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Wednesday 24th May 2017

I wondered about Mariners' hurler Charlie Furbush over the past few years,wondering why Seattle kept the pitcher in tow.

Of course, my wondering had nothing to do with his past couple of very good seasons. As in last year Furbush was 5-2, 2.72 over 46.1 innings, with a terrific 0.95 WHIP, and this year he is 2-4, 3.20 over 53 more innings, with 1.086 WHIP. Plus, Furbush has a solid 122 strikeouts over 99.1 innings.

My problem is unreasonable. It just seems like a guy who goes by Charlie and is 6'5" sounds more avuncular than dominant to me.

So, when I started filling in my roster last night when the Giants and Pirates matched up for their only series in San Francisco this year, who was pitching for Pittsburgh? Charlie Morton, going up against Madison Bumgarner.

I asked my mates if anyone could think of a dominant pitcher named Charlie, and Bill Arnold brought up both Charlie Liebrandt and Charlie Hough.

And, while Liebrandt turned in a pretty good resume from the mid-80's into the 90's--and graced my Strat-O-Matic team during much of that period--he was more a control pitcher than a dominant one. Liebrandt was 140-119, 3.71 over 2308 innings, but he only whiffed 4.4 per nine innings, and was 6'3".

There was also Charlie Hough, who went 216-216, 3.75 over 25 seasons and 3801 innings, though with 5.6 strikeouts per nine innings in his 6'2" knuckleballing body.

I did look through the Charlies at the Baseball-Reference site, and could only make it through the first 125 names before yielding to write this and shoot for some sleep, and I did make some discoveries.

As in Chuck Finley was a hard thrower, with 7.3 strikeouts per nine over his 3189 innings (200-173, 3.85), and though he is 6'6", well, he goes by "Chuck" which just sounds tougher than Charlie.

Another Chuck was Chuck Connors, who was also 6'6", but was also a Chuck, was a hitter (and not such a great one at .228-2-14 over 67 Major League games), and became an actor (The Rifleman, Branded--and got that Lebowski fans--and a great part in William Wyler's fine western The Big Country).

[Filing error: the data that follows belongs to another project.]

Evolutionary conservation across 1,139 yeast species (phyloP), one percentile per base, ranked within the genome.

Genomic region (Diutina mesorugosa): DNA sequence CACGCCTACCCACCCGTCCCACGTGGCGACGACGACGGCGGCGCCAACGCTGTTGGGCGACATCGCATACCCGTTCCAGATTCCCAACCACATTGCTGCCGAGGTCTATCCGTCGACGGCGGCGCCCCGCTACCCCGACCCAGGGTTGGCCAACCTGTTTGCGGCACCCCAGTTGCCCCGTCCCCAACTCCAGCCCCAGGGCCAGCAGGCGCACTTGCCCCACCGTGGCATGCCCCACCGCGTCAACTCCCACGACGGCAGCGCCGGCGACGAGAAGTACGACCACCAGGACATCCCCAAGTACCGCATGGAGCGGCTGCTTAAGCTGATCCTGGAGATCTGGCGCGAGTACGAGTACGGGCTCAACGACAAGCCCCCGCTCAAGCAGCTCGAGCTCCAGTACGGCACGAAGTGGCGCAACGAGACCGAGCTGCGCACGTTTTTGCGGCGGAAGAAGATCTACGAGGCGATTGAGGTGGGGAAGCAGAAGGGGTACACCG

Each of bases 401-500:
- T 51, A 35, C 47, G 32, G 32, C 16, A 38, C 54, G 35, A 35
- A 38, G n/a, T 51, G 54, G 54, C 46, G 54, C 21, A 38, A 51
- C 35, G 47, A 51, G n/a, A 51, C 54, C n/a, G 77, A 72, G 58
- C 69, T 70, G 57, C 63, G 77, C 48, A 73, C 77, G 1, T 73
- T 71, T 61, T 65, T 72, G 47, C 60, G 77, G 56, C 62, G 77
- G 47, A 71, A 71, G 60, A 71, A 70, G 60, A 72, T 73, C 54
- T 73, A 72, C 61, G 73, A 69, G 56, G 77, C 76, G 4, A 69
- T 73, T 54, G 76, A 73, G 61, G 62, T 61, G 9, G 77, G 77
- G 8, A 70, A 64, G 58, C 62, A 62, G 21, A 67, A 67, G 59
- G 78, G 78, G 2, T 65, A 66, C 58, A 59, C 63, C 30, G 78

Also, Connors' given name was not Chuck, but rather Kevin Joseph Aloysius Connors.

Both Charlie Comiskey and Charlie Ebbets, both of whom were managers, came up in that first batch as well. Both also had ball parks named for them, among other things.

So, I was surprised when Charlie, as in Morton, held the Giants to seven hits and a walk over 7.2 innings, tossing just 83 pitches, 54 for strikes--and earned his fifth win of the season, pushing his record to 5-3, 3.42 over 13 starts and 76.1 innings. 

In fact, he more than matched up against Bumgarner, who went eight, but was taken down by a three-run Clint Barmes jack down the left field line in the seventh.

Still, though I saw the performance with my own eyes--in fact I scored every pitch of the contest--I still have a hard time believing the 6'5" Morton is that good.

Though he does have 5.9 punchouts per nine, better than the other Charlies. 

Maybe it is time I rethought this pitching Charlie prejudice?

Comments   

0 #1 Todd Zola 2013-08-24 17:59
I think we have a little preconceived notion of having a shot hit up the middle and the pitcher twirling around to be rendered wearing only his shorts.

Soon thereafter, he is paid a mound visit and chastised by a female outfielder.

After all, Charlie Brown is a self-admitted loser of 20 games in a season.
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